By coincidence, I’ve decided that my favourite item in the new Benefit b.right skincare range is the eye cream – Benefit It’s Potent! (£23.50; www.benefitcosmetics.co.uk). I found the scent of some of the other products got in the way of my enjoyment of using them, but this cream, which helps eradicate dark circles while hydrating and firming the skin, is a pleasure to use and it does have an instant effect. It brightens and refreshes the eye area. Since it’s not as portable as the Guerlain pen, I’ll not be stashing it in my bag for on-the-go pick-me-up purposes, but it’s set to become an essential whenever I’ve had a late night or two.

THURSDAY

A civilised lunch took place on Thursday – and, a few days into the children’s school holidays, it was a treat to eat with other adults .. It was a particular treat because lunch – at the Blythswood – was hosted by the beauty PR I’ve probably known longest, my friend Sarah who works for Sisley.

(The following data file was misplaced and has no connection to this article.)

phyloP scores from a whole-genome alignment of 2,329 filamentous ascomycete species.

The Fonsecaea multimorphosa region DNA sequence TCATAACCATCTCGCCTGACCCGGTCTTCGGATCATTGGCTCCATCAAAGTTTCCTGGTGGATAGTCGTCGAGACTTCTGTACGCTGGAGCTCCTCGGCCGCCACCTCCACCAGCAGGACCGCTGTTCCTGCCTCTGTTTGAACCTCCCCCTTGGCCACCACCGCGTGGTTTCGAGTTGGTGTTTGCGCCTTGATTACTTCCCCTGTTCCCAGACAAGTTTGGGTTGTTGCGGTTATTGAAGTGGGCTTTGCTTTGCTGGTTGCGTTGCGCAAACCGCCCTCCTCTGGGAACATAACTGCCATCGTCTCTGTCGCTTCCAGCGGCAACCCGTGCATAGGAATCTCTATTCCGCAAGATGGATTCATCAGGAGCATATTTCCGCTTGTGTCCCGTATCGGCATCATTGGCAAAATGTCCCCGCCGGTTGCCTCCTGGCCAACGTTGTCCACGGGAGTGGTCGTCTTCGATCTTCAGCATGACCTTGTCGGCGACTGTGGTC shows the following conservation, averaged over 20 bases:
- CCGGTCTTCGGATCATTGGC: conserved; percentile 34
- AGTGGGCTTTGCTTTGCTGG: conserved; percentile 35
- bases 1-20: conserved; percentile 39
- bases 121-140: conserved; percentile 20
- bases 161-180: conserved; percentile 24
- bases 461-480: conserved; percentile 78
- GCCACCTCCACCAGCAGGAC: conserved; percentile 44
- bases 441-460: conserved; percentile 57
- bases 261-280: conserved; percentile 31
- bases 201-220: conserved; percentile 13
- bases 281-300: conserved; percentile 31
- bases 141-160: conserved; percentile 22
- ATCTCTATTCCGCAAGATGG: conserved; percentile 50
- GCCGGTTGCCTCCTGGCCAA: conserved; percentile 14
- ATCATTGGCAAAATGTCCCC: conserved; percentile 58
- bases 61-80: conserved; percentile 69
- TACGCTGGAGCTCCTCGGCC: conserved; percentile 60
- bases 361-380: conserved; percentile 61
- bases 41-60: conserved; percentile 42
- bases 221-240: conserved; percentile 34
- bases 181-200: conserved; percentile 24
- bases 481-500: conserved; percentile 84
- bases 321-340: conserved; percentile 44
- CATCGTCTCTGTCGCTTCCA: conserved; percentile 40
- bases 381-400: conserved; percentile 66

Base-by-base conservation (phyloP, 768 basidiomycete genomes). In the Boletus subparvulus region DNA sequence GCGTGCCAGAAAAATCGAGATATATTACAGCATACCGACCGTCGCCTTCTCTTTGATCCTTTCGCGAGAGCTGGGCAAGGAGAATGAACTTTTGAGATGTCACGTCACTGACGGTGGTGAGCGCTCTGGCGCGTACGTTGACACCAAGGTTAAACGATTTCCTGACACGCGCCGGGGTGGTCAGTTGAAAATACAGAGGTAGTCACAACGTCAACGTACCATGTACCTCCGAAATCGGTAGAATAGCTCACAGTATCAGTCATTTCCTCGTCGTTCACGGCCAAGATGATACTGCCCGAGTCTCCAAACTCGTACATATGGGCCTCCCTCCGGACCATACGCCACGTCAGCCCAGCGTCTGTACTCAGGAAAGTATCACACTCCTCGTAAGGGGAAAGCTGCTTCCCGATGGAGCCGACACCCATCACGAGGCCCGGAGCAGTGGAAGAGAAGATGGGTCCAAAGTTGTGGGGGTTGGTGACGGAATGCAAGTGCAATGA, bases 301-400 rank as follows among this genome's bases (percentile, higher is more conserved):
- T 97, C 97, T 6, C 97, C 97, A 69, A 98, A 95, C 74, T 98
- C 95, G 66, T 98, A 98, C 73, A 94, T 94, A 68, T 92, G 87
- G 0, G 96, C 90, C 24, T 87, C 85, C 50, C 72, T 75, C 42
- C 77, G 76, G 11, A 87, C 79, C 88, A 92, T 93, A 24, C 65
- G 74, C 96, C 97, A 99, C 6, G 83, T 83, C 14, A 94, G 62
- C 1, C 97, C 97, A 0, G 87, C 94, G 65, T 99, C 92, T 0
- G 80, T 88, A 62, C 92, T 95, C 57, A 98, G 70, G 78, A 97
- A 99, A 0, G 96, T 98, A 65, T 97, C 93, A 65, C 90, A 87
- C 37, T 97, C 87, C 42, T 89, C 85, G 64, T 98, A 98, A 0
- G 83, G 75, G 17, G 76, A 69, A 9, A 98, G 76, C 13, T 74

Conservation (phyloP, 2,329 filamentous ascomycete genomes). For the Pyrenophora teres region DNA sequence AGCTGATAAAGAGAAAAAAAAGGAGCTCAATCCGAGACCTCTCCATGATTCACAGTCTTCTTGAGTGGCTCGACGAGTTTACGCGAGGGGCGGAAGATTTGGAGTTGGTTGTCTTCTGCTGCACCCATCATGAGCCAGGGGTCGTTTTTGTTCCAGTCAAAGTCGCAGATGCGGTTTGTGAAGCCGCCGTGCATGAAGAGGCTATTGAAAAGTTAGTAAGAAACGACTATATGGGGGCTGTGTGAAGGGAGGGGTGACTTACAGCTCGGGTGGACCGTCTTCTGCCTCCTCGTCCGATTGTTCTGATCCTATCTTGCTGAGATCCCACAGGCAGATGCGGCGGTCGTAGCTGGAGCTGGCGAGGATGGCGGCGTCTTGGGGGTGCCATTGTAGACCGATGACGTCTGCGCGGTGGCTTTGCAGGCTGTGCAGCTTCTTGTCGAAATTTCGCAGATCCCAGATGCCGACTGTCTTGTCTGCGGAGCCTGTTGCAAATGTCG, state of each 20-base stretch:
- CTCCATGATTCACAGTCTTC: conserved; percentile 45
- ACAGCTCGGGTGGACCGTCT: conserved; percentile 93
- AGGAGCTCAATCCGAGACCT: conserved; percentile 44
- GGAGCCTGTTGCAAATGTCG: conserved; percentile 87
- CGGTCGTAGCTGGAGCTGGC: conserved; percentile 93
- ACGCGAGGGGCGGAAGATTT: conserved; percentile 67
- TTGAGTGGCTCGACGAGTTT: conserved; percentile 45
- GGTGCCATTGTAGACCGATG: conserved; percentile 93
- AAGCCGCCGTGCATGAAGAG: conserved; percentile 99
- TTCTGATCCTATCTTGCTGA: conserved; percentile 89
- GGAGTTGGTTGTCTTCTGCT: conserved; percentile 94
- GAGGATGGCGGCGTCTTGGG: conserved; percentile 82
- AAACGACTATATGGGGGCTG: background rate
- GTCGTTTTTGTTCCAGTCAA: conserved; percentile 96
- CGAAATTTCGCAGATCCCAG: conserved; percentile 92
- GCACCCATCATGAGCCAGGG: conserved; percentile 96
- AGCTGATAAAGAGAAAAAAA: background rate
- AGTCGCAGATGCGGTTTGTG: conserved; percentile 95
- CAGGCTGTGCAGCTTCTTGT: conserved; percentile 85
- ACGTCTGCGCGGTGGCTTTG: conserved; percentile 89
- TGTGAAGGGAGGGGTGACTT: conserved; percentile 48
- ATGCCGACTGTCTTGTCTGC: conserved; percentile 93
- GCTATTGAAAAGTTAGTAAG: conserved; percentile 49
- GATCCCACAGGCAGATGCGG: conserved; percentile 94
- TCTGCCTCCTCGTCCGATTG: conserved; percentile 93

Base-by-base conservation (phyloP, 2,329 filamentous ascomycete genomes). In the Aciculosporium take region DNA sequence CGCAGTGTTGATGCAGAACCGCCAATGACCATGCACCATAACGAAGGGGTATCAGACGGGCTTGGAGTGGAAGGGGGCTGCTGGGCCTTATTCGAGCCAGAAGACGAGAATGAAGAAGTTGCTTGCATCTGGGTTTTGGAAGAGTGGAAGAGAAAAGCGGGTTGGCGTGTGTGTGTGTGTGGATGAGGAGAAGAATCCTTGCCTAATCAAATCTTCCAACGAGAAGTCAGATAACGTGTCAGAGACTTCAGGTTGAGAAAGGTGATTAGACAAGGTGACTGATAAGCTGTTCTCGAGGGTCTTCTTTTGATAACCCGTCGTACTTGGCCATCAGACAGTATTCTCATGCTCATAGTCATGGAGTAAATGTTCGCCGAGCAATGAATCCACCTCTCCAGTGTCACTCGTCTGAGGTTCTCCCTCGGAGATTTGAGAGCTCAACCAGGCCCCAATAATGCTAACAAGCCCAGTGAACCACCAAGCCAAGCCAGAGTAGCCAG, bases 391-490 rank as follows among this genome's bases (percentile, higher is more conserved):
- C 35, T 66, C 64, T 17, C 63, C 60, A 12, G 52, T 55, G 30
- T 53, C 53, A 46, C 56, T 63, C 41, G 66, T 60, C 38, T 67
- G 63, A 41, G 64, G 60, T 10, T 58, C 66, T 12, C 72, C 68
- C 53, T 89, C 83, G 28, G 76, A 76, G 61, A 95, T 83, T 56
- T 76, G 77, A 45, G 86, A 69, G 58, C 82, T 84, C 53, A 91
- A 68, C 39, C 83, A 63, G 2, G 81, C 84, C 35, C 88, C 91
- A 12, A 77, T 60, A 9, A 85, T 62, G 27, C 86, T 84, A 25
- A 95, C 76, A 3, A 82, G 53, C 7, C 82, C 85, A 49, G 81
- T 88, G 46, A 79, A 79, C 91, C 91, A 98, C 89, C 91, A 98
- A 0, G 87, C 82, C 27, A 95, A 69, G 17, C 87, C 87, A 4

Sarah always comes with a few treats up her sleeves and this time she was introducing the beauty press to the botanical beauty company’s latest cellulite-fighting cream (Phyto Svelt Global Intensive Anti-Cellulite Contouring Body Care) as well as to its new mascara, Sisley Phyto Mascara Ultra Stretch (£27; www.sisley-cosmetics.co.uk) It will be some time before I can pronounce a verdict on the cellulite-fighting capabilities of the cream, but I can safely say that the mascara is a winner and looks set to join Dior Extase, Lancome Hypnose Precious Cells, Laura Mercier Full Blown Volume, Revlon Double Twist and Estee Lauder Sumptuous as my favourites. It curls and lengthens the lashes – and, crucially for someone who’s prone to panda eyes, it doesn’t smudge. What more could you want?

FRIDAY

I ended the week by working on a feature on lipsticks for the Daily Record. There are so many new ones launching this spring that it seemed that the time was right for a piece celebrating this queen of cosmetics.

Anyway, one piece of lipstick news that I’ve not already mentioned on this blog is the collaboration between Australian lipstick guru Poppy King and No7. I’ll be writing more about Poppy King’s mission to inspire women to discover – or rediscover lipstick and, in particular, colourful lipsticks – but wanted to let you know that they’re worth seeking out, as the seven shades of No7 and Poppy King Lipsticks are all extremely pretty and very wearable. Not to mention reasonably priced – at £12 each.